Menlo One is one of the few projects that has continued to bubble up on our radar. We’ve been keeping an eye on its open-source framework to help make decentralized applications as fast and easy to use as their centralized predecessors.
User adoption of dApps has been almost non-existent and a project like Menlo One is a second layer that uses multiple blockchains to overcome the limitations of user experience, speed, and security. With Menlo One, developers will be able to build the Web 3.0 generation of marketplaces, social media platforms, and other dApps that could help engage the next wave of cryptocurrency and blockchain users.
We spoke with TED Fellow and CEO of Menlo One, Matthew Nolan, to get into more detail on his company and current token sale:
TV: Can you tell us about Menlo One?
M.N: I think, to date, blockchain tech has failed to live up to its promise. There was supposed to be all of these awesome decentralized apps. The few dApps that exist are slow, hard to use, and cost users a lot of money. Many people think amazing dApps won’t happen for a long time, but we’ve discovered that, by leveraging today’s blockchain tech differently, it’s possible to overcome these issues and provide users with decentralized applications with the same speed and usability as there used to be on the old web. So I started Menlo One, a company that makes tools for developers to build dApps that people actually want to use.
TV: What can the Menlo One tokens be used for?
M.N: Menlo One tokens are used to pay Content Nodes to make dApps run quickly. Running a high performance server has big dollar cost. That cost is offset with ONE tokens and, over time, running a Content Node can be very profitable. It’s not different from Ethereum’s GAS, except Ethereum makes everyone pay. We think this is a major usability flaw. The only people who pay ONE tokens to Content Nodes are those who are selling something or trying to advertise. Since they stand to benefit from the dApp, they have to pay to support the network. This way, it’s free for people (or prospective) customers to use the dApp, which is what most internet users are accustomed to. ONE tokens incentivise the Content Nodes for speed and reliability.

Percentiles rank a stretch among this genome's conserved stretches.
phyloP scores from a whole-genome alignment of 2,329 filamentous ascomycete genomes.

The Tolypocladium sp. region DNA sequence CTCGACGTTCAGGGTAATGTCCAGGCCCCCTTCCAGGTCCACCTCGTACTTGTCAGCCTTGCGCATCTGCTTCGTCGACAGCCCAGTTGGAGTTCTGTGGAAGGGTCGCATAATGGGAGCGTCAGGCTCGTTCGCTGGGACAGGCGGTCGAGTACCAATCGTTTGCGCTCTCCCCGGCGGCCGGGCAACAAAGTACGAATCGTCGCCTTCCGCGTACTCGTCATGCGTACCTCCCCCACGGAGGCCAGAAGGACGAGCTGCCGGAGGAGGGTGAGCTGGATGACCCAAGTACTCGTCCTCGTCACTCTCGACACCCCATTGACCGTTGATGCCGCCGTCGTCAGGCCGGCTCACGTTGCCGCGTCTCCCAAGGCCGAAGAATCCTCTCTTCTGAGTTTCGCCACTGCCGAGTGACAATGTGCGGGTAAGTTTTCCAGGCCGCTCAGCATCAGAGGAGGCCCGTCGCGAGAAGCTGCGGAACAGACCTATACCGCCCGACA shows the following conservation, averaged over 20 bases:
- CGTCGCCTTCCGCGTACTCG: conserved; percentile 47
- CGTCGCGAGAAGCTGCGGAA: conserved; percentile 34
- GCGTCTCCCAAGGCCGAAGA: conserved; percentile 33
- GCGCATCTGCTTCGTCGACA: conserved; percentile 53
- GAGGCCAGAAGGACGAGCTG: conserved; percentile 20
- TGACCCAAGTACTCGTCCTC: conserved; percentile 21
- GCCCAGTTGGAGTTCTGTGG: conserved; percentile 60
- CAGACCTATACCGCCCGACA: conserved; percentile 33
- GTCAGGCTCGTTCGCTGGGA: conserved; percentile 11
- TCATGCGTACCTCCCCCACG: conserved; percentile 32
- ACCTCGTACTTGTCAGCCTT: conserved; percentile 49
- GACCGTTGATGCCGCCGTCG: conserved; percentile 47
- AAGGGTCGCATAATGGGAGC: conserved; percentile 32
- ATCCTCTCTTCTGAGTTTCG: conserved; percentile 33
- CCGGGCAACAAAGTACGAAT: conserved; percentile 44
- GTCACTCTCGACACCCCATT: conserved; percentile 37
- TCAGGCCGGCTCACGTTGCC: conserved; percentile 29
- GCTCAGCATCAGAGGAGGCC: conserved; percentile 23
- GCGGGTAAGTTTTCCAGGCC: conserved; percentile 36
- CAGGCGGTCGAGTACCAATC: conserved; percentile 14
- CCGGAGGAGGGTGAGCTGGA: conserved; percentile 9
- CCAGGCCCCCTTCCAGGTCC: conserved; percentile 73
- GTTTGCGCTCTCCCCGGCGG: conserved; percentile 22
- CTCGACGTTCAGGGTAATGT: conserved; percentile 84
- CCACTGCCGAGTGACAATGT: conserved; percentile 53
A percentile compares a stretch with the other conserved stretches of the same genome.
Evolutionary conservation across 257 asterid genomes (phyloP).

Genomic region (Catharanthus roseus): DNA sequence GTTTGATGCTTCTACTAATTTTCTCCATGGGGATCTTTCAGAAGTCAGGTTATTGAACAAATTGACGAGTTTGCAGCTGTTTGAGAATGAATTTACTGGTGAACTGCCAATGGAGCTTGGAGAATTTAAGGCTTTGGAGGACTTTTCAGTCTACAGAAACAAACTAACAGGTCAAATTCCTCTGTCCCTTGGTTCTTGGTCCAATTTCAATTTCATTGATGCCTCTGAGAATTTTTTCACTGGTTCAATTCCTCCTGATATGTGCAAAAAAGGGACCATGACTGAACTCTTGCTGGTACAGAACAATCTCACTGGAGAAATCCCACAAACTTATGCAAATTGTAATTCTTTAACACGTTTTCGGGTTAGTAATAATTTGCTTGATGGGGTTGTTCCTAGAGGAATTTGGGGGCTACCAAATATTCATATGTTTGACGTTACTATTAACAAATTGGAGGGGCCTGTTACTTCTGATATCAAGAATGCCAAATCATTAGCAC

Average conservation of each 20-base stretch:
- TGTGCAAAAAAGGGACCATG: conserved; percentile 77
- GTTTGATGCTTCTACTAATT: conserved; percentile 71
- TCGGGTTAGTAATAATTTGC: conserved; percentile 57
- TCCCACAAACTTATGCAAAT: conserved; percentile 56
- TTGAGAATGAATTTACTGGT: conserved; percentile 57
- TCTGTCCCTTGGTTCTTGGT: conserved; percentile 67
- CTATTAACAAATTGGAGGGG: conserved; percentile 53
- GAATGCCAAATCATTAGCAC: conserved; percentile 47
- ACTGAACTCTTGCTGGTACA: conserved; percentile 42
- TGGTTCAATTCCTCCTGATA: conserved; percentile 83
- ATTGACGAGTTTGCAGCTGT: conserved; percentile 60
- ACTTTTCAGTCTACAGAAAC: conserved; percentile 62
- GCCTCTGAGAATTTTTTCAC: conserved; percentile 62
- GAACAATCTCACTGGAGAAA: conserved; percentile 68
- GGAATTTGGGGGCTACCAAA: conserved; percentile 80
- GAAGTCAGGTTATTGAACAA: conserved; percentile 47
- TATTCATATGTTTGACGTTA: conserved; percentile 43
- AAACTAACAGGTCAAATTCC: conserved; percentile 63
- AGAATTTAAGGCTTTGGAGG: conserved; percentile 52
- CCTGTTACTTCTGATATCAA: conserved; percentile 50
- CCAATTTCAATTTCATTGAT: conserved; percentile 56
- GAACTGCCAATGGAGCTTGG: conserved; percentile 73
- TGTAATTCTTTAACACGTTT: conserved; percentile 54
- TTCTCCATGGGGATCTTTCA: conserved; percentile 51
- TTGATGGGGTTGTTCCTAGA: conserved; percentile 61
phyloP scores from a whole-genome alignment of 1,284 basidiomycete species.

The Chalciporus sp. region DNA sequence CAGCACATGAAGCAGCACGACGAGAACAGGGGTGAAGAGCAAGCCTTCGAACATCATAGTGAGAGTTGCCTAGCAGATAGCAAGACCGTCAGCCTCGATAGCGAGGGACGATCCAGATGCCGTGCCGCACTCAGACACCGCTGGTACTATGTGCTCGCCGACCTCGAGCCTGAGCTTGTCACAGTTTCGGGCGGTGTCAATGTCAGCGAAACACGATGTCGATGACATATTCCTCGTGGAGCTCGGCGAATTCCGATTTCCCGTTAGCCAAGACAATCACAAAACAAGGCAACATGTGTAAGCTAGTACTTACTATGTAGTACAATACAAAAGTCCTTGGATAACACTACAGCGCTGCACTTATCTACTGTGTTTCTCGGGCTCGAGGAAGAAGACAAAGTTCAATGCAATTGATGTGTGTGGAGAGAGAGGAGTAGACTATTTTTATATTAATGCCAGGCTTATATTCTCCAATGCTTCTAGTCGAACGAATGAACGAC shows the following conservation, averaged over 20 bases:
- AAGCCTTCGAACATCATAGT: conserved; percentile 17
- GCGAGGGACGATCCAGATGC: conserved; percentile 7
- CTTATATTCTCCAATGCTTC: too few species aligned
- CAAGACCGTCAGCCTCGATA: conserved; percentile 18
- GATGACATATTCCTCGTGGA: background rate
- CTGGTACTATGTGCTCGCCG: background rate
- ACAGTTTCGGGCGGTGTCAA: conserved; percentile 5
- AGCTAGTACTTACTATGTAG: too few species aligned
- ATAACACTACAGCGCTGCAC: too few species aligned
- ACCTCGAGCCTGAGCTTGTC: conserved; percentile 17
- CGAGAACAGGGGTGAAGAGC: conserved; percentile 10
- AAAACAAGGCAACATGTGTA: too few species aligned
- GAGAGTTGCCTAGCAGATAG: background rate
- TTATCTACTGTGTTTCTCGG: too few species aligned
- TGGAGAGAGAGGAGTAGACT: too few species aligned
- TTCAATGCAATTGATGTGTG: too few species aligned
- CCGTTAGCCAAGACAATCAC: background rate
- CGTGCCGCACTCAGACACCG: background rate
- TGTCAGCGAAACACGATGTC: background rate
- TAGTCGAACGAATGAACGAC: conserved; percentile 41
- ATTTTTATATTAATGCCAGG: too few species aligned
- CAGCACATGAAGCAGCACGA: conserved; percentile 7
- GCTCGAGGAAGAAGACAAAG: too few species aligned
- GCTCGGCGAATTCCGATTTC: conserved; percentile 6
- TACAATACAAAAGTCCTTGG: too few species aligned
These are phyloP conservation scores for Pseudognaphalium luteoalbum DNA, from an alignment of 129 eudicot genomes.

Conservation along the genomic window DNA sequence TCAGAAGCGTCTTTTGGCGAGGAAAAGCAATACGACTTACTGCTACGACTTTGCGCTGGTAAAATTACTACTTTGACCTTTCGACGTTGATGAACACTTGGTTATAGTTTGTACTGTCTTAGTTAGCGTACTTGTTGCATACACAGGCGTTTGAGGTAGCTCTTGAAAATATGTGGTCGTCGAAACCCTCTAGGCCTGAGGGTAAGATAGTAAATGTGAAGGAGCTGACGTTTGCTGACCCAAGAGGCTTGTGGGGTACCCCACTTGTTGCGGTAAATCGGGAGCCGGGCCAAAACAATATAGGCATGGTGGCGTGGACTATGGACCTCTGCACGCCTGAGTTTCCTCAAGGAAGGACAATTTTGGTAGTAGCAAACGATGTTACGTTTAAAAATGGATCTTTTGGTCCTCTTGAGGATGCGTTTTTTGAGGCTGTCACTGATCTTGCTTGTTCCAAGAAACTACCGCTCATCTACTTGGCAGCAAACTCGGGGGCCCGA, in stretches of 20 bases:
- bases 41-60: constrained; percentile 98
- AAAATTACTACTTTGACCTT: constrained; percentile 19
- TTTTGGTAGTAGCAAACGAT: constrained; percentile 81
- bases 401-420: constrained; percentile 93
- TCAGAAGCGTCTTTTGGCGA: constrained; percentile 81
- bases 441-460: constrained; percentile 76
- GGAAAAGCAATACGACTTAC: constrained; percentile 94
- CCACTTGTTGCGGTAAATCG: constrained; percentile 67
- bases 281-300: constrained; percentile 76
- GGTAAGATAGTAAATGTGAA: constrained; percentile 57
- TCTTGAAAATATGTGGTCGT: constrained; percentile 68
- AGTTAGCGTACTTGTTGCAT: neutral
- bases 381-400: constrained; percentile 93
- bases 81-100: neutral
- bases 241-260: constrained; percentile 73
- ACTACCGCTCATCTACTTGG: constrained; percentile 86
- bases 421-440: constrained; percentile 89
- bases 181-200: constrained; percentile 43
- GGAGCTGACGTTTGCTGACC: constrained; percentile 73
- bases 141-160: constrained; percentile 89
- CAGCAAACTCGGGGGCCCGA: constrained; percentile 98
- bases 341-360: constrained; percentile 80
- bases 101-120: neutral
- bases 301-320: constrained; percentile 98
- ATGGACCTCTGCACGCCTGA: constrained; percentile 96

TV: Where have you been finding the greatest interest in your company?
M.N: Our framework makes a lot of blockchain use cases commercially viable for the first time. This includes DAOs, governance systems, and a huge array of financial products. Our framework enables interfaces and marketplaces for the next generation of ICOs, DAICOs, security tokens, and other types of crowdfunding systems. After years of hype, people are excited to see these types of products come to life.
TV: Where in the world has the project taken you so far?
M.N: I’ve been in blockchain for a long time, since when it seemed like it was mostly made of hobbyists. It’s been exciting developing partnerships with large enterprises embracing blockchain, as well as small startups who are betting on a future where people want decentralized products. It seems like everyone wants to embrace this new way of building software, but it also seems like most are struggling to overcome some of the fundamental hurdles it presents. The goal of Menlo One is to make it easy for teams to overcome these hurdles, so they can focus on building dApps people love to use.
TV: What markets do you see have the strongest interest in blockchain technology?
M.N: It seems like every sector of technology is exploring the possibilities of blockchain tech. Blockchain makes value more fluid, which enables people to extract value from new sources. The theory of blockchain circular economics suggests people can find value from new sources, as in making money from crunching math problems (Bitcoin). It seems like a lot of business are interested in exploring how to provide their customers with new value and opportunities with blockchain. It’s not really market specific. Blockchain knows no bounds.
TV: How can people contribute to your token sale?
M.N: Just head to https://menlo.one and sign up.